As a real estate appraisal provider, it can be hard to get into the home owner’s perspective. It seems that what is important to them may not directly translate into value. We often run into this problem, where an owner pours thousands of dollars into a project that doesn’t increase the home’s value much at all, and owners tend to not be very happy about this.
A project that will increase the value and it will not represent a big expense is to paint the home, with the help of Interior house painters in Cincinnati you will be able to refresh the look of your home.
Our role as appraisers is to figure out what someone from the general population would pay for a certain amenity or addition. Sometimes it’s interesting to get into the shoes of an owner vs just being an appraiser. A problem recently occurred at my home that I needed to get fixed. It was interesting making decisions as a real estate appraiser by day and then a husband at night.
Our master shower went bad and had an issue with the drain pan, the damage from which necessitated an almost entire bathroom remodel. We got the payout from the insurance claim, and now we have decisions to make. There are things we want to do in that room that will make no difference in market value to an appraiser, but make a big difference to us as home owners.
We definitely don’t plan to be in this home forever. It’s likely we’ll downsize as the kids leave the nest and it will just be my wife and I. Even though these things won’t add value, I’m a home owner, and there are things I want as a home owner.
I understand better as an appraiser why some home owners make sure to point out things to us that won’t add any value. It’s because these things are important to them. Some home owners are very taken with their new ceiling fans, some are obsessed with their recently-blacktopped driveways. These things don’t necessarily add value to the home in terms of numbers, but they add emotional value to the home owner themselves.
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An appraiser friend of mine has a name for specialized improvements without broad appeal: consumer spending. He has a good point. My view is that if an owner is spending money on things that builders don’t, it is likely to be a specialized improvement.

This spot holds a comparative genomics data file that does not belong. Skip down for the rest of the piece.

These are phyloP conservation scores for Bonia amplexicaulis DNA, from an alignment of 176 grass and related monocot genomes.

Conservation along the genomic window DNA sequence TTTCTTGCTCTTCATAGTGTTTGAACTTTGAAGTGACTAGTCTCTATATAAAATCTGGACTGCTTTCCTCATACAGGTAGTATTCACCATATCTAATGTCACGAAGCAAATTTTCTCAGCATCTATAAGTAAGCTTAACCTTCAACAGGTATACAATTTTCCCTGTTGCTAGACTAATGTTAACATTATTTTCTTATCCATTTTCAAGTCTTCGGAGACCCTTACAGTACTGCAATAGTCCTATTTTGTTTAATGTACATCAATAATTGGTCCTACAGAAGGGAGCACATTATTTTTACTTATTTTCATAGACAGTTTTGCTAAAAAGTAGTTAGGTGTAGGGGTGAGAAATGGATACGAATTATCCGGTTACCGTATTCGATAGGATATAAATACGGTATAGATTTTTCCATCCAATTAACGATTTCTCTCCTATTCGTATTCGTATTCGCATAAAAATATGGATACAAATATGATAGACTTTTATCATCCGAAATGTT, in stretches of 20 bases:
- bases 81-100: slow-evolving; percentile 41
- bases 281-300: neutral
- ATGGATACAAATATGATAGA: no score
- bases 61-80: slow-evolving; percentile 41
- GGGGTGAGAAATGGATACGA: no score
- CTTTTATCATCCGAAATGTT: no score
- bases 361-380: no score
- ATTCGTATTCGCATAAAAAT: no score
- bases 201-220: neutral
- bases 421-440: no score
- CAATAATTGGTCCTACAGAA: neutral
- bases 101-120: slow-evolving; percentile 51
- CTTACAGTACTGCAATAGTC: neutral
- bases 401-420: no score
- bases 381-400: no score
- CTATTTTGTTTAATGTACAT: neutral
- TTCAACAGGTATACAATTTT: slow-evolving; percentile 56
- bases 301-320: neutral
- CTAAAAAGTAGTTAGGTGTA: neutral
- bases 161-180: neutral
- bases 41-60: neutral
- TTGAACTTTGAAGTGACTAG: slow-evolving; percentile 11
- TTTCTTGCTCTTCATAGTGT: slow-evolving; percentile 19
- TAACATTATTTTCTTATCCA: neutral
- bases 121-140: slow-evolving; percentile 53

I totally get all your points and agree. However, a recently-blacktopped driveway might be a really good value add to a property and not a good example for something that isn’t. What is the first thing you will notice when you pull up to look at the home or in the front photos? It might be the garage door, the front door, or the driveway. Conversely, what if the driveway looked poor before or was gravel and dusty? A good example of something that might not add value would be something that most buyers in the market don’t want/need or don’t notice. Attic insulation tends to be not noticed until after an offer is made unless your jurisdiction has mandatory home energy assessments.
Before becoming an appraiser and moving to North Carolina, I had a home built with 2×6 external walls that increased the insulation to a R30 instead of R24. Sure it was expensive to build and was sure warmer in the winter, but when it comes to resale, the extra expenses are typically not adjusted for even as a quality of construction since it is difficult to place a value on it. However the new homeowners were surprised at the lower heating costs, which could be measured. In addition I did have a gravel driveway which was immediately paved by the new homeowners. It can be difficult explaining the difference between Repairs and Improvements, such as a new roof, exterior and interior paint do not necessarily increase the value as opposed to increasing its marketability. either way, the homeowner wins by selling at the value they negotiate.